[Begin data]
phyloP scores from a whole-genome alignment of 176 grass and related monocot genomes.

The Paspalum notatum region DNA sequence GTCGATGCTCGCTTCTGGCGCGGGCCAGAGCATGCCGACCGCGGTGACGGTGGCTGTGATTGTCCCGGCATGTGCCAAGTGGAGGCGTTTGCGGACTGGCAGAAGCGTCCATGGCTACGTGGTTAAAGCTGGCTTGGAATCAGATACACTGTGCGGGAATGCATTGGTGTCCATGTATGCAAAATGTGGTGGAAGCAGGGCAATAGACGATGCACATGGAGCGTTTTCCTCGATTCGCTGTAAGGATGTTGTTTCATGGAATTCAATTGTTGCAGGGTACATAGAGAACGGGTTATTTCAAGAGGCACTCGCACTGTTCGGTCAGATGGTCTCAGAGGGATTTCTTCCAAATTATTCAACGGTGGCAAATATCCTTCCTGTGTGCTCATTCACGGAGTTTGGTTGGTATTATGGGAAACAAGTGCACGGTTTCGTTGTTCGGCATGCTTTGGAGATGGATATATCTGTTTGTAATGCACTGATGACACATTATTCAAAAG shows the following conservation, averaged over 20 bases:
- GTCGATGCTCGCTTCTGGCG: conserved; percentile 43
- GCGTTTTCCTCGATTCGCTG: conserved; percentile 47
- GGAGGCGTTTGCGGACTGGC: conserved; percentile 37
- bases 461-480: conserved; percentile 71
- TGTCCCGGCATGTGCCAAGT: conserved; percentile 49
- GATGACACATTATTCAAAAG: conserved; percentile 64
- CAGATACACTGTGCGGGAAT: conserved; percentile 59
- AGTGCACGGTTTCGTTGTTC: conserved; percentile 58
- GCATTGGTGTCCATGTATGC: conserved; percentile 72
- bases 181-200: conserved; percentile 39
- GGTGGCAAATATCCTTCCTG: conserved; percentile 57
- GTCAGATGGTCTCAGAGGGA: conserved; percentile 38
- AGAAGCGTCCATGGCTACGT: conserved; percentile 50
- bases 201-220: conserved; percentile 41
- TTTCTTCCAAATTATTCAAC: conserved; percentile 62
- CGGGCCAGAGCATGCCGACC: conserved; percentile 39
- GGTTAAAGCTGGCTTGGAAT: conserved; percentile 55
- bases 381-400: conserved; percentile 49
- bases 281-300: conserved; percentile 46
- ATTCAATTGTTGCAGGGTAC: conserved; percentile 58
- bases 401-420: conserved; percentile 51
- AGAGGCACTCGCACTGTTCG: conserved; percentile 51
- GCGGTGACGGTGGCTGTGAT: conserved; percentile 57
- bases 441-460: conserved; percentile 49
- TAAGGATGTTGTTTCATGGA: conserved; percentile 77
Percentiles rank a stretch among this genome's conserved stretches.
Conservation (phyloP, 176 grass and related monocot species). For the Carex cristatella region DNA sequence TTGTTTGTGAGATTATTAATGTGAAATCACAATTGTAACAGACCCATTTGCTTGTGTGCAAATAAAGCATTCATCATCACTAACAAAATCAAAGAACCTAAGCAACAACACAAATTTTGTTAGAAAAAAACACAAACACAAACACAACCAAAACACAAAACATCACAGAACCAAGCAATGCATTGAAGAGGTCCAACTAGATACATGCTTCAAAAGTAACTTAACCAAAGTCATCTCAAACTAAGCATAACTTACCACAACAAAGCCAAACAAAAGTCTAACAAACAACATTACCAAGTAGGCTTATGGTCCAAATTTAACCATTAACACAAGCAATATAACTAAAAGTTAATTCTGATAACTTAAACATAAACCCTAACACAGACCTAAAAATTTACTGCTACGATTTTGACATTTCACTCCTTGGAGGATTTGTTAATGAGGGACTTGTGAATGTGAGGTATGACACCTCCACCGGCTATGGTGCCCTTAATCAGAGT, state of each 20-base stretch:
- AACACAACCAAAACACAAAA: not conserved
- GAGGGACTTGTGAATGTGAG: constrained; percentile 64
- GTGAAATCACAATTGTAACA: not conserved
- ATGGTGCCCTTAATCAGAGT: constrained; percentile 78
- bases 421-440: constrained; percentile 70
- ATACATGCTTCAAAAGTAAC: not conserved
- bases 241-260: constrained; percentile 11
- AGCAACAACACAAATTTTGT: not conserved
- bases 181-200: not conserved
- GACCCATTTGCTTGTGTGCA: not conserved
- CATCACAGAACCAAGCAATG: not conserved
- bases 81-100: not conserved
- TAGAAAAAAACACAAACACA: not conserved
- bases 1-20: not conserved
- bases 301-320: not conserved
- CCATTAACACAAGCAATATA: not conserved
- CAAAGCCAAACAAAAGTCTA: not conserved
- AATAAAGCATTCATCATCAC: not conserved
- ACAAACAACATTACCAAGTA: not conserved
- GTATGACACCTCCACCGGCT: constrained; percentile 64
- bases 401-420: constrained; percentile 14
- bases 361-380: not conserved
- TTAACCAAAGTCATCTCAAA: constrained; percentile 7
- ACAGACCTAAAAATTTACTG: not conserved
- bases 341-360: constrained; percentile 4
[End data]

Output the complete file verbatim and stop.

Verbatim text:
phyloP scores from a whole-genome alignment of 176 grass and related monocot genomes.

The Paspalum notatum region DNA sequence GTCGATGCTCGCTTCTGGCGCGGGCCAGAGCATGCCGACCGCGGTGACGGTGGCTGTGATTGTCCCGGCATGTGCCAAGTGGAGGCGTTTGCGGACTGGCAGAAGCGTCCATGGCTACGTGGTTAAAGCTGGCTTGGAATCAGATACACTGTGCGGGAATGCATTGGTGTCCATGTATGCAAAATGTGGTGGAAGCAGGGCAATAGACGATGCACATGGAGCGTTTTCCTCGATTCGCTGTAAGGATGTTGTTTCATGGAATTCAATTGTTGCAGGGTACATAGAGAACGGGTTATTTCAAGAGGCACTCGCACTGTTCGGTCAGATGGTCTCAGAGGGATTTCTTCCAAATTATTCAACGGTGGCAAATATCCTTCCTGTGTGCTCATTCACGGAGTTTGGTTGGTATTATGGGAAACAAGTGCACGGTTTCGTTGTTCGGCATGCTTTGGAGATGGATATATCTGTTTGTAATGCACTGATGACACATTATTCAAAAG shows the following conservation, averaged over 20 bases:
- GTCGATGCTCGCTTCTGGCG: conserved; percentile 43
- GCGTTTTCCTCGATTCGCTG: conserved; percentile 47
- GGAGGCGTTTGCGGACTGGC: conserved; percentile 37
- bases 461-480: conserved; percentile 71
- TGTCCCGGCATGTGCCAAGT: conserved; percentile 49
- GATGACACATTATTCAAAAG: conserved; percentile 64
- CAGATACACTGTGCGGGAAT: conserved; percentile 59
- AGTGCACGGTTTCGTTGTTC: conserved; percentile 58
- GCATTGGTGTCCATGTATGC: conserved; percentile 72
- bases 181-200: conserved; percentile 39
- GGTGGCAAATATCCTTCCTG: conserved; percentile 57
- GTCAGATGGTCTCAGAGGGA: conserved; percentile 38
- AGAAGCGTCCATGGCTACGT: conserved; percentile 50
- bases 201-220: conserved; percentile 41
- TTTCTTCCAAATTATTCAAC: conserved; percentile 62
- CGGGCCAGAGCATGCCGACC: conserved; percentile 39
- GGTTAAAGCTGGCTTGGAAT: conserved; percentile 55
- bases 381-400: conserved; percentile 49
- bases 281-300: conserved; percentile 46
- ATTCAATTGTTGCAGGGTAC: conserved; percentile 58
- bases 401-420: conserved; percentile 51
- AGAGGCACTCGCACTGTTCG: conserved; percentile 51
- GCGGTGACGGTGGCTGTGAT: conserved; percentile 57
- bases 441-460: conserved; percentile 49
- TAAGGATGTTGTTTCATGGA: conserved; percentile 77
Percentiles rank a stretch among this genome's conserved stretches.
Conservation (phyloP, 176 grass and related monocot species). For the Carex cristatella region DNA sequence TTGTTTGTGAGATTATTAATGTGAAATCACAATTGTAACAGACCCATTTGCTTGTGTGCAAATAAAGCATTCATCATCACTAACAAAATCAAAGAACCTAAGCAACAACACAAATTTTGTTAGAAAAAAACACAAACACAAACACAACCAAAACACAAAACATCACAGAACCAAGCAATGCATTGAAGAGGTCCAACTAGATACATGCTTCAAAAGTAACTTAACCAAAGTCATCTCAAACTAAGCATAACTTACCACAACAAAGCCAAACAAAAGTCTAACAAACAACATTACCAAGTAGGCTTATGGTCCAAATTTAACCATTAACACAAGCAATATAACTAAAAGTTAATTCTGATAACTTAAACATAAACCCTAACACAGACCTAAAAATTTACTGCTACGATTTTGACATTTCACTCCTTGGAGGATTTGTTAATGAGGGACTTGTGAATGTGAGGTATGACACCTCCACCGGCTATGGTGCCCTTAATCAGAGT, state of each 20-base stretch:
- AACACAACCAAAACACAAAA: not conserved
- GAGGGACTTGTGAATGTGAG: constrained; percentile 64
- GTGAAATCACAATTGTAACA: not conserved
- ATGGTGCCCTTAATCAGAGT: constrained; percentile 78
- bases 421-440: constrained; percentile 70
- ATACATGCTTCAAAAGTAAC: not conserved
- bases 241-260: constrained; percentile 11
- AGCAACAACACAAATTTTGT: not conserved
- bases 181-200: not conserved
- GACCCATTTGCTTGTGTGCA: not conserved
- CATCACAGAACCAAGCAATG: not conserved
- bases 81-100: not conserved
- TAGAAAAAAACACAAACACA: not conserved
- bases 1-20: not conserved
- bases 301-320: not conserved
- CCATTAACACAAGCAATATA: not conserved
- CAAAGCCAAACAAAAGTCTA: not conserved
- AATAAAGCATTCATCATCAC: not conserved
- ACAAACAACATTACCAAGTA: not conserved
- GTATGACACCTCCACCGGCT: constrained; percentile 64
- bases 401-420: constrained; percentile 14
- bases 361-380: not conserved
- TTAACCAAAGTCATCTCAAA: constrained; percentile 7
- ACAGACCTAAAAATTTACTG: not conserved
- bases 341-360: constrained; percentile 4